Once you believed, before you were hurt,
in the resurrection of the rose from the dirt,
when we raked its splayed stem at the crush
of season, its glow withered, into just mulch.
Only the living are lonely. Churned petals, thorns,
if burnt or not, lying under dirt, won’t mourn.
The sheen of the living, resilient skin pressed,
smudged easily, darkening blemish caressed
as you follow its spread under flickering tips,
seeking to sever flesh into pieces brought up to lips,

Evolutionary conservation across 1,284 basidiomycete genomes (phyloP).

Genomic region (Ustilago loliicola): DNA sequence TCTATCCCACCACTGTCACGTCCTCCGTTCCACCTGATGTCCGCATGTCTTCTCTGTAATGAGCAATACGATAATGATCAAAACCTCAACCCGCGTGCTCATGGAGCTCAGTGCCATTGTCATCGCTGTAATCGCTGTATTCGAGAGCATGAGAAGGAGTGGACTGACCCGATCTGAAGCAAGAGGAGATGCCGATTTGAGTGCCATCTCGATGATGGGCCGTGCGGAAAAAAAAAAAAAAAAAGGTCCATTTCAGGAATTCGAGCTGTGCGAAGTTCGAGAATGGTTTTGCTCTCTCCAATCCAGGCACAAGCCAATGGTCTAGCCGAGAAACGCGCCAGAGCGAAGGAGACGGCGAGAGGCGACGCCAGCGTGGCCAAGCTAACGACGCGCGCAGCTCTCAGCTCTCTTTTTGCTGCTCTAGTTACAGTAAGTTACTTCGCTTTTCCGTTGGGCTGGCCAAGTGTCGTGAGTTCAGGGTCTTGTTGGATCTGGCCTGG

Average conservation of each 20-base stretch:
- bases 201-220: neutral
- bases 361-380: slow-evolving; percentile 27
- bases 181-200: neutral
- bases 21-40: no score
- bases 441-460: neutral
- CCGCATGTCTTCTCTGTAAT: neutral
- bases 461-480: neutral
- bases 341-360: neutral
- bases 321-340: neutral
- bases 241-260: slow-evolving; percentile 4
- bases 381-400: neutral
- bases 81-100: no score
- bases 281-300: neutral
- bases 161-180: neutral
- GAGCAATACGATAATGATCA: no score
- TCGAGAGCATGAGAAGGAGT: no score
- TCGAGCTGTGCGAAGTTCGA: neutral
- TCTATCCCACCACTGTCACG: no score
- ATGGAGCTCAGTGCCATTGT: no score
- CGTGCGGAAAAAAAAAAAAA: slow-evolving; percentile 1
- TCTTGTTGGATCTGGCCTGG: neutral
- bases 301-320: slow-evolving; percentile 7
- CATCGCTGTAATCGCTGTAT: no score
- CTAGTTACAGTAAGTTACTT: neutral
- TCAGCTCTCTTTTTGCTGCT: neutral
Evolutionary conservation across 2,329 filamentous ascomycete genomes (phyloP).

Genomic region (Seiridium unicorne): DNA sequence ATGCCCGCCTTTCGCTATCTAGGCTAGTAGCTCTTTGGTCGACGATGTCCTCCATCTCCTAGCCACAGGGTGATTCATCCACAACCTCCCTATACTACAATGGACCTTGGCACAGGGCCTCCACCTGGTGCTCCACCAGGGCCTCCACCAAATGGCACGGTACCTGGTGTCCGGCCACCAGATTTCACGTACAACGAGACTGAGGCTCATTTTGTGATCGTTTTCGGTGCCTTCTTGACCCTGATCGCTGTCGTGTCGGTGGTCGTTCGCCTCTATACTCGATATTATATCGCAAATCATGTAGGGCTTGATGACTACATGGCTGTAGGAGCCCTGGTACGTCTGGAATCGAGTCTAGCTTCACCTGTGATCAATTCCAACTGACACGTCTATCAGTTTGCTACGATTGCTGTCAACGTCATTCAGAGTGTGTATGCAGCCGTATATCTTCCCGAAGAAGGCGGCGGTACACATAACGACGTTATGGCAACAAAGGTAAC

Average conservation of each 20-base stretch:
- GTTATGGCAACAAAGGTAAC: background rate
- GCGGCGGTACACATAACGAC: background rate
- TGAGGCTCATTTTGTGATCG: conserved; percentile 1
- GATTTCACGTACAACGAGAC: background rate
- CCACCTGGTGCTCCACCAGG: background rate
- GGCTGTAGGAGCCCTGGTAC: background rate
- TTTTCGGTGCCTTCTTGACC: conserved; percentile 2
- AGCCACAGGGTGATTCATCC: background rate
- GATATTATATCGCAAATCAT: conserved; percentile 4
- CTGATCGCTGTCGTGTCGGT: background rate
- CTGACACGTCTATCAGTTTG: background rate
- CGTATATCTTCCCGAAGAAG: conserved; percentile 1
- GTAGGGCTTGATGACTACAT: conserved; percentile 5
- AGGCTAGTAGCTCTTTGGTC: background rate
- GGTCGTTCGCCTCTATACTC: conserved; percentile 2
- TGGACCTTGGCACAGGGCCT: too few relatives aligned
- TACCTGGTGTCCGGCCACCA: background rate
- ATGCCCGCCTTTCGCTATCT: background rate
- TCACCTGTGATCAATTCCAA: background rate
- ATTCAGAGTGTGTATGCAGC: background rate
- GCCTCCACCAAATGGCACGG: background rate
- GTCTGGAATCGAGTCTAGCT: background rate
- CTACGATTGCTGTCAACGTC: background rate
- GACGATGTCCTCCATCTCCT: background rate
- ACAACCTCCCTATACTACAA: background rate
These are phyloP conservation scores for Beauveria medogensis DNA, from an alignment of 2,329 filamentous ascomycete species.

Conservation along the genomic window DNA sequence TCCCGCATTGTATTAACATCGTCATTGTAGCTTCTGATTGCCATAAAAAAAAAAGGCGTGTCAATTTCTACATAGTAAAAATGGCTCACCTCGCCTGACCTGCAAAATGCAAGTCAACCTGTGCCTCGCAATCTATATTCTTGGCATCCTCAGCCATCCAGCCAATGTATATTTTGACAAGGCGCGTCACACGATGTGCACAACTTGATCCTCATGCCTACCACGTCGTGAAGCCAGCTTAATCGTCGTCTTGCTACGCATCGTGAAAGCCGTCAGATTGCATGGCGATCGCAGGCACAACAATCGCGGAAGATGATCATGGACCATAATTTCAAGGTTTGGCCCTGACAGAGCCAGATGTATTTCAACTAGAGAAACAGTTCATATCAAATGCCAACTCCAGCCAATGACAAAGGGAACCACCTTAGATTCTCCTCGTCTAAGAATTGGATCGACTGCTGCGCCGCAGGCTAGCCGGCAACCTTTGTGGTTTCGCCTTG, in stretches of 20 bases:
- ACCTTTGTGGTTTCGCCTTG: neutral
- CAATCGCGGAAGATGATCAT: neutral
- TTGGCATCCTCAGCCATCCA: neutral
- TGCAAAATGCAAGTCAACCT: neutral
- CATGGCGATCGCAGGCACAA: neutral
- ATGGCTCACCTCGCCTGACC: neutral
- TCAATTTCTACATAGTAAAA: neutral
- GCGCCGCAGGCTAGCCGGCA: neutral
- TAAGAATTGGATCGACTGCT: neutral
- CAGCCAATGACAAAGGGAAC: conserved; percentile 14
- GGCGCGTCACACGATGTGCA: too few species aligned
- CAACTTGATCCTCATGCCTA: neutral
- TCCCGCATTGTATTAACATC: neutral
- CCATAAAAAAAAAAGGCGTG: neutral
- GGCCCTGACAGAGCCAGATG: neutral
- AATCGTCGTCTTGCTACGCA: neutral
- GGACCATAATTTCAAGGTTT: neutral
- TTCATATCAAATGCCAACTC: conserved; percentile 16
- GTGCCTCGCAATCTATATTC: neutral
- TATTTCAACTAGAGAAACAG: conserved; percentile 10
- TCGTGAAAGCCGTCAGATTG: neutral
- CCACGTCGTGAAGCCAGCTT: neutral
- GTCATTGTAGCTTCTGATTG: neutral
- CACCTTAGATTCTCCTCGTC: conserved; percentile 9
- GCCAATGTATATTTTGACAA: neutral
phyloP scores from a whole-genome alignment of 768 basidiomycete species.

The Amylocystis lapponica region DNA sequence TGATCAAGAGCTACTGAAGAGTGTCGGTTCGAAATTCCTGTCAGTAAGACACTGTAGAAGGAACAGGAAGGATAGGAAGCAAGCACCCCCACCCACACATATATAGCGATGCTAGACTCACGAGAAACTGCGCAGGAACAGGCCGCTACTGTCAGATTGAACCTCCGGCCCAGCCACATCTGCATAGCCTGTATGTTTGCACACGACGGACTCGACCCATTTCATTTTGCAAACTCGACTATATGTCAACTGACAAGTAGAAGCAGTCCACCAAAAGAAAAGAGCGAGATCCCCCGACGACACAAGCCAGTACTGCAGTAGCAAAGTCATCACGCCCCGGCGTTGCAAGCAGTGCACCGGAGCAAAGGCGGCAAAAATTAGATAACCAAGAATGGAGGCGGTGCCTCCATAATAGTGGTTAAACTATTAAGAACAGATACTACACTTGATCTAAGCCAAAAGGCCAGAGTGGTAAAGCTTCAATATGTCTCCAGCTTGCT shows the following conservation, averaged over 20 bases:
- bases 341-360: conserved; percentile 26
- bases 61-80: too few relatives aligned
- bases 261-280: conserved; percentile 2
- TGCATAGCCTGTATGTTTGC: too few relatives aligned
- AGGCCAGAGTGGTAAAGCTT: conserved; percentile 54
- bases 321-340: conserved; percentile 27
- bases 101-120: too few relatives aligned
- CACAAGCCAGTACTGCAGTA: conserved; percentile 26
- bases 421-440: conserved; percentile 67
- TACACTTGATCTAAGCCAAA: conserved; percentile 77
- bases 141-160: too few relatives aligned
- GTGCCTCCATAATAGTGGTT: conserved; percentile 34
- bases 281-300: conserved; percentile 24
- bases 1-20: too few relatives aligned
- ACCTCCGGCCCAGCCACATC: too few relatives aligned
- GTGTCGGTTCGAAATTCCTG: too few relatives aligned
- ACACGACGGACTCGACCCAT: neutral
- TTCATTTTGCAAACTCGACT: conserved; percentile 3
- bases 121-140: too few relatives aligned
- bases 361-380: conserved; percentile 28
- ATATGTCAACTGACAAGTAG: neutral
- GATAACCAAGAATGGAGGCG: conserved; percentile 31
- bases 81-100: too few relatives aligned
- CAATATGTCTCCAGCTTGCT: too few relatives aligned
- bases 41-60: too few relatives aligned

to kiss or taste them: pink to red, then carmine,
a cochineal for turning into crimson, then maroon.
Deep in black corridors where desiccation occurs,
tendrils still coherent loosen their segments, slur
their words, former phonemic skin giving way
to dissolution of color, sense, preparing for a day
that may never come: rebirth, becoming new again,
blood rose red come winding up to watering air.